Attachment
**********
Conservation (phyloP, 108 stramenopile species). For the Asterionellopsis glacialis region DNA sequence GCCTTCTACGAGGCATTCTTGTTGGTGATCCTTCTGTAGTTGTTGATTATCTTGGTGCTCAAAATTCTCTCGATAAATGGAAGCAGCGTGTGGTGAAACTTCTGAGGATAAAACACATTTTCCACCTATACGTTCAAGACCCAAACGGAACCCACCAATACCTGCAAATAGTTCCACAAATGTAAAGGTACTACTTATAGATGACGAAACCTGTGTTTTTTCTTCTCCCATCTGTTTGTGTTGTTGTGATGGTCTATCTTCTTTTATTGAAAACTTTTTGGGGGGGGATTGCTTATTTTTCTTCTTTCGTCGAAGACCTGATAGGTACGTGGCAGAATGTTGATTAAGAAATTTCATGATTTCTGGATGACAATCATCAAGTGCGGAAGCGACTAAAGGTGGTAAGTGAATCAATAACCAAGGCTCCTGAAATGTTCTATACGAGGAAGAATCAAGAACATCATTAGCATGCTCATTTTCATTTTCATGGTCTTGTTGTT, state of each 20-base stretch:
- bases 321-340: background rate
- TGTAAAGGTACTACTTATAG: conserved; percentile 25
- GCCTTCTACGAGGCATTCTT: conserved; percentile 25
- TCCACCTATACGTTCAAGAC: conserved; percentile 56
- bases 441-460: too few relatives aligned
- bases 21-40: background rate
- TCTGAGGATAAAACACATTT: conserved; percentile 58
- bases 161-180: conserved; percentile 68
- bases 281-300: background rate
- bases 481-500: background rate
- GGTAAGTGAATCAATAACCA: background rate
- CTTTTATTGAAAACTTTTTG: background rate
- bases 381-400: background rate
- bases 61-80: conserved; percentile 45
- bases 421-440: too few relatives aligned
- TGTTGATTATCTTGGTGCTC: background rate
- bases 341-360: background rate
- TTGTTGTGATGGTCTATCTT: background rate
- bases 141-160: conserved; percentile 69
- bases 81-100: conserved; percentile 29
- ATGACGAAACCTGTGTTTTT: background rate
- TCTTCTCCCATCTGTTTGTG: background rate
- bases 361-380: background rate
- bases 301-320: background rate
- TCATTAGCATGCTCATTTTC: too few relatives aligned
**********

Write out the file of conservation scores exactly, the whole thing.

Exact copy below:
Conservation (phyloP, 108 stramenopile species). For the Asterionellopsis glacialis region DNA sequence GCCTTCTACGAGGCATTCTTGTTGGTGATCCTTCTGTAGTTGTTGATTATCTTGGTGCTCAAAATTCTCTCGATAAATGGAAGCAGCGTGTGGTGAAACTTCTGAGGATAAAACACATTTTCCACCTATACGTTCAAGACCCAAACGGAACCCACCAATACCTGCAAATAGTTCCACAAATGTAAAGGTACTACTTATAGATGACGAAACCTGTGTTTTTTCTTCTCCCATCTGTTTGTGTTGTTGTGATGGTCTATCTTCTTTTATTGAAAACTTTTTGGGGGGGGATTGCTTATTTTTCTTCTTTCGTCGAAGACCTGATAGGTACGTGGCAGAATGTTGATTAAGAAATTTCATGATTTCTGGATGACAATCATCAAGTGCGGAAGCGACTAAAGGTGGTAAGTGAATCAATAACCAAGGCTCCTGAAATGTTCTATACGAGGAAGAATCAAGAACATCATTAGCATGCTCATTTTCATTTTCATGGTCTTGTTGTT, state of each 20-base stretch:
- bases 321-340: background rate
- TGTAAAGGTACTACTTATAG: conserved; percentile 25
- GCCTTCTACGAGGCATTCTT: conserved; percentile 25
- TCCACCTATACGTTCAAGAC: conserved; percentile 56
- bases 441-460: too few relatives aligned
- bases 21-40: background rate
- TCTGAGGATAAAACACATTT: conserved; percentile 58
- bases 161-180: conserved; percentile 68
- bases 281-300: background rate
- bases 481-500: background rate
- GGTAAGTGAATCAATAACCA: background rate
- CTTTTATTGAAAACTTTTTG: background rate
- bases 381-400: background rate
- bases 61-80: conserved; percentile 45
- bases 421-440: too few relatives aligned
- TGTTGATTATCTTGGTGCTC: background rate
- bases 341-360: background rate
- TTGTTGTGATGGTCTATCTT: background rate
- bases 141-160: conserved; percentile 69
- bases 81-100: conserved; percentile 29
- ATGACGAAACCTGTGTTTTT: background rate
- TCTTCTCCCATCTGTTTGTG: background rate
- bases 361-380: background rate
- bases 301-320: background rate
- TCATTAGCATGCTCATTTTC: too few relatives aligned